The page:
James O'Neill's Blog

July 27, 2011

A “Tail” command in PowerShell

Filed under: Powershell — jamesone111 @ 3:46 pm

I mentioned that I have been working for a small Software company and in this new role I’m having to work with Linux servers and MySQL. MySQL has proved rather better than I expected and Linux itself worse –at least from the perspective of being place for me to get work done (I’ll leave the reasons why for another time).  Our app generates quite a lot of log files, and so do some of the services it uses , and so most of time I’ll have at least one Window open running the Unix tail –f command (tail outputs the last few lines from a file, and –f tells it to follow the file –that is, to keep watching it and output anything added to it).  There should be one for Windows but a quick search didn’t turn one up – so I put one together with PowerShell which pulls some interesting techniques from more than one place.

Watching a file

The first thing that’s needed to give the follow functionality is the ability to know when the log file has changed. I found that James Brundage’s PowerShell Pack gave me ALMOST what I needed. Here’s my modified version

Function Register-FileSystemWatcher {
param(  [Parameter(ValueFromPipelineByPropertyName=$true,Position=0,Mandatory=$true)]
 [Alias('FullName')] [string]$Path,
                            [string]$Filter = "*",
                         [string[]]$On = @("Created", "Deleted", "Changed", "Renamed"))
begin   { $ValidEvents = [IO.FileSystemWatcher].GetEvents() |
                            select-object -ExpandProperty name
process {
    $realItem = Get-Item -path $path -ErrorAction SilentlyContinue
if (-not $realItem) { return }
    if ($realItem -is [system.io.fileinfo]) {
           $Path = Split-Path $realItem.Fullname
         $Filter = Split-Path $realItem.Fullname -leaf }
else { $Path = $realItem.Fullname}
    $watcher = New-Object IO.FileSystemWatcher -Property @{
    foreach ($o in $on) {
 if ($validEvents -Ccontains $o) { #Note CASE SENSITIVE CONTAINS...
foreach ($p in $process) {
if ($p){Register-ObjectEvent $watcher $o -Action $d -MessageData $MessageData}
      Else {Write-warning ("$o is an invalid event name and was ignored." +
     [Environment]::NewLine + "Names are case sensitive and valid ones are"
                 [Environment]::NewLine + ($ValidEvents -join ", ") + ".")

The Function takes a path (usually a folder but possibly a file which can be passed via the pipeline) a filter, and a –recurse switch which determine what to watch. If the path isn’t valid the function drops out, and if the path is a file it is split into name and folder parts – the name becomes the filter and the folder becomes the path.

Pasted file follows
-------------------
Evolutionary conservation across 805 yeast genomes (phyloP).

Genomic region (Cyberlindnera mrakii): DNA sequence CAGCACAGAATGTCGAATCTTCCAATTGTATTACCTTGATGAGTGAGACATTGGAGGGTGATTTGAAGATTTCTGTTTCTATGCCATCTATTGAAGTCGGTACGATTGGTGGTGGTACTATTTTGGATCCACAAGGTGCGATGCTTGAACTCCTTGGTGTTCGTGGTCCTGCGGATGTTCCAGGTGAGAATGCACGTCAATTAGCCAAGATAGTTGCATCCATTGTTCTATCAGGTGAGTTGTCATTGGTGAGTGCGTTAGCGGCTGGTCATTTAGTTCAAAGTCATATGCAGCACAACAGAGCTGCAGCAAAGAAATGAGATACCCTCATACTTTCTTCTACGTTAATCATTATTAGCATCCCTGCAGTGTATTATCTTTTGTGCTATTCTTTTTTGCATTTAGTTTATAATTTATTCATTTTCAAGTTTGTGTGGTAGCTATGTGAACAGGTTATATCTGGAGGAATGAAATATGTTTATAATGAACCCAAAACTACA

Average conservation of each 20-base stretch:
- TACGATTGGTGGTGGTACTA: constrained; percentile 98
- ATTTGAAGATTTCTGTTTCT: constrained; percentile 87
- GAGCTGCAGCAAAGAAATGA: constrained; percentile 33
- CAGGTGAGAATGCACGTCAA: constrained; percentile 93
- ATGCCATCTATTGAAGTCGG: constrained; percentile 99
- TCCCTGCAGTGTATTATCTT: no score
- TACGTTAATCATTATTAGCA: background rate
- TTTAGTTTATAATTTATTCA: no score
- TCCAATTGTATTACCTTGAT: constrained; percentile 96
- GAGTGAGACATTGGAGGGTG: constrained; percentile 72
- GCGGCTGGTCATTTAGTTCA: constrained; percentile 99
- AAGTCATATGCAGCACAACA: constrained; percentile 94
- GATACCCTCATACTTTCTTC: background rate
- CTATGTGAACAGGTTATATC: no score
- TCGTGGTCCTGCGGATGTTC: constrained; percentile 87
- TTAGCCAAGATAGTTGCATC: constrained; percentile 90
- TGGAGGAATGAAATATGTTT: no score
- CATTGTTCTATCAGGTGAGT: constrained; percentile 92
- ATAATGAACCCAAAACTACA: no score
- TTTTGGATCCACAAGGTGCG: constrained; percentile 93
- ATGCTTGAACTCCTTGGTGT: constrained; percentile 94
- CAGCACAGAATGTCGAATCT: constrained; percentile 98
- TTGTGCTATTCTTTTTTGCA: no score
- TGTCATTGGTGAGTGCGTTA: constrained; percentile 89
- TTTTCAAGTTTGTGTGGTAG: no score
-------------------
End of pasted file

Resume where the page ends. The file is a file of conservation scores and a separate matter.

The path, filter and recurse are used to create a FileWatcher object. A FileWatcher raises events , and Register-ObjectEvent hooks PowerShell up to these events: the cmdlet says “when this event happens on that object, run this code block”. Usefully – as I learnt from a post on Ravikanth Chaganti’s blog you can pass something to the registration for use later on – which I’ll come back to in when we see the function in use. I do a quick check to see the event passed is valid before trying to hook up the code to it, generating a warning.

The tail command I created is named “Get-Tail” for two reasons,
(a) What gets returned is the “tail of the file” so GET- is the right verb to use out of the standard ones
(b) If PowerShell can’t find a command name it tries Get-Name as an alias, in other words:
 Get-Tail can be invoked simply as tail. It looks like this

function Get-tail {
param ( $path,
      [int]$Last = 20,
      [int]$CharsPerLine = 500,
$item = (Get-item $path)
if (-not $item) {return}
$Stream = $item.Open([System.IO.FileMode]::Open,
$reader = New-Object System.IO.StreamReader($Stream)
if ($charsPerLine * $last -lt $item.length) {
       $reader.BaseStream.seek((-1 * $last * $charsPerLine) ,[system.io.seekorigin]::End)
$reader.readtoend() -split "`n" -replace "\s+$","" | Select-Object -last $Last | write-host
if ($follow) {
          $Global:watcher = Register-FileSystemWatcher -Path $path -MessageData $reader`
 -On "Changed" -Process {
               $event.MessageData.readtoend() -split "`n" -replace "\s+$","" | write-host }
      $oldConsoleSetting = [console]::TreatControlCAsInput 
[console]::TreatControlCAsInput = $true
      while ($true) {
if ([console]::KeyAvailable) {
                       $key = [system.console]::readkey($true)